Aylesford produced it’s newsprint from recycled paper. The process was beautifully laied out in the various buildings we visited which were all linked by handy overhead walkways. We started with the warehouse where all the paper was collected and swiftly moved onto the pulping facility and the washing/decontamination plant which cleaned and screened the pulp before it was stored in massive silos ready for the paper making machines.
It took several journeys to finally crack this place, but once inside the feeling of achievement was immense. The place just kept on giving, every corner turned was a photograph waiting to be taken and a new item of equipment or interesting room to discover. You’re only seeing a tiny fraction of the photos I took and there’s so much more to this place, it’s immense. I absolutely love these derelict industrial giants, they appeal to my sense of logic as the processes they follow are always well designed.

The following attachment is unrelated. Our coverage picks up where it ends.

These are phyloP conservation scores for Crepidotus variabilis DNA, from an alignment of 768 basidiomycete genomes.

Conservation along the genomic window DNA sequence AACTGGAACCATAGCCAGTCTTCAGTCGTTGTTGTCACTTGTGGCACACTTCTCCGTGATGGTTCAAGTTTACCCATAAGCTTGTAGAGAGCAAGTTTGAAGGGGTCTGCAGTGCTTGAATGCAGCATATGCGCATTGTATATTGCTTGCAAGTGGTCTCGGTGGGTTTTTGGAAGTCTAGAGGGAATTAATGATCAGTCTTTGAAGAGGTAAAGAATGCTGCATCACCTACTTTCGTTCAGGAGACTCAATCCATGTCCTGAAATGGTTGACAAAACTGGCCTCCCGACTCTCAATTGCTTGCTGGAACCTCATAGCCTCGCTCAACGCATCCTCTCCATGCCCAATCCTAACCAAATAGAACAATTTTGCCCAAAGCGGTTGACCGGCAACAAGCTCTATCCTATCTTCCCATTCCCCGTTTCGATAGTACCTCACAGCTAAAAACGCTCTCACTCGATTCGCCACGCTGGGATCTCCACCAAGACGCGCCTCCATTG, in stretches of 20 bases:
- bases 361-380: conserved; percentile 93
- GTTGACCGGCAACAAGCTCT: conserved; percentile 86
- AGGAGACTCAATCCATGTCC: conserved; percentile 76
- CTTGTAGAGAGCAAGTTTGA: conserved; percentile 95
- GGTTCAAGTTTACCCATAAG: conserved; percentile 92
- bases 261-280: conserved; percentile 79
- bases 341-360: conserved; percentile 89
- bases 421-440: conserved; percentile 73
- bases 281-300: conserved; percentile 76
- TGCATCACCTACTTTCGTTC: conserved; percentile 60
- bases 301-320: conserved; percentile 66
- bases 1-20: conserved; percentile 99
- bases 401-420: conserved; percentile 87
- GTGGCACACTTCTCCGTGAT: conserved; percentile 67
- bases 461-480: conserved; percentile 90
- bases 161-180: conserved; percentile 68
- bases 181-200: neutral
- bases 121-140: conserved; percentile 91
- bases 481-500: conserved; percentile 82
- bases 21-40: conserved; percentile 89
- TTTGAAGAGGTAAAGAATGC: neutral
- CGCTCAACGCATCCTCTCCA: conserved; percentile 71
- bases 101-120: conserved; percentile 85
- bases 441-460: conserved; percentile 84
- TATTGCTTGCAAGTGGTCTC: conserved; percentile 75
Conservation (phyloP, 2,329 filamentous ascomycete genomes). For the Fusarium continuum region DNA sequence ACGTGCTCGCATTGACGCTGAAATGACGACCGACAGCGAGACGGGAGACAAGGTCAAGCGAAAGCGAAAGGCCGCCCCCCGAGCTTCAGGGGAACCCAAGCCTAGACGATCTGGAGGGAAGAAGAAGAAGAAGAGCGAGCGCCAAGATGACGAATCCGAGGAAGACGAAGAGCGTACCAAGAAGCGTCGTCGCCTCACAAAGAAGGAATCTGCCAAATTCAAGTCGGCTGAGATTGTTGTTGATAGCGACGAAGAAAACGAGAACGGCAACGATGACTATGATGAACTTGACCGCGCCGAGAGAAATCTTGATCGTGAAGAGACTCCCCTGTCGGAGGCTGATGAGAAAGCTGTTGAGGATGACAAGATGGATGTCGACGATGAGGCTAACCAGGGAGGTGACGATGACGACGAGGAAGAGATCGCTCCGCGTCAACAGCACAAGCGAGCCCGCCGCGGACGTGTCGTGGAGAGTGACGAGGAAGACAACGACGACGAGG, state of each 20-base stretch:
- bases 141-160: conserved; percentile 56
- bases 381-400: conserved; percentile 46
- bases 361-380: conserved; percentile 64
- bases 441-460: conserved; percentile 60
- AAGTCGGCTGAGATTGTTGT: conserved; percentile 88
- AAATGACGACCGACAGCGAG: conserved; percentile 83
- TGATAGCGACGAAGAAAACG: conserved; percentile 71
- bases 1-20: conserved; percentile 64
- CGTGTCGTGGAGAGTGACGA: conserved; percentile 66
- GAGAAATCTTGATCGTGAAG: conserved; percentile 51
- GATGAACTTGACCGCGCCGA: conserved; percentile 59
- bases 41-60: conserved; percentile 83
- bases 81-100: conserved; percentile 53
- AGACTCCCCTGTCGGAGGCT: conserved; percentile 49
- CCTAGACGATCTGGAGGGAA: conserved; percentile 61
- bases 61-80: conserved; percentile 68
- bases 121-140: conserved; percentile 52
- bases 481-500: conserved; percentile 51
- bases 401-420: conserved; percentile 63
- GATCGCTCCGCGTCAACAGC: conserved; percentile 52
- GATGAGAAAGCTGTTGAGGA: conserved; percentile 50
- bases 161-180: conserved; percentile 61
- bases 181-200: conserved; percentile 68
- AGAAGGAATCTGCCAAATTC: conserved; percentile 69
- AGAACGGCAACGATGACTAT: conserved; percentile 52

The sheer number of different machines involved in making what most consider to be a simple everyday product that we take for granted is quite amazing. I knew this place was big, but I never imagined exactly how many different processes were involved. In my mind, paper got chewed into pulp, pulp got made into paper - simples. So what do they all do? I have no idea really, but they’re all a vital part of the process in some way. Everything had that slightly damp ‘woody’ smell to it.
At one end of the gigantic machine, the paper was spooled onto massive rolls.
This was one of the last paper mills left in Kent, so it’s quite sad to see its demise. As industry goes, it doesn’t get much better than this in my opinion. It’s got a bit of everything and although it’s disgustingly modern by some peoples standards, it still has a certain charm about it.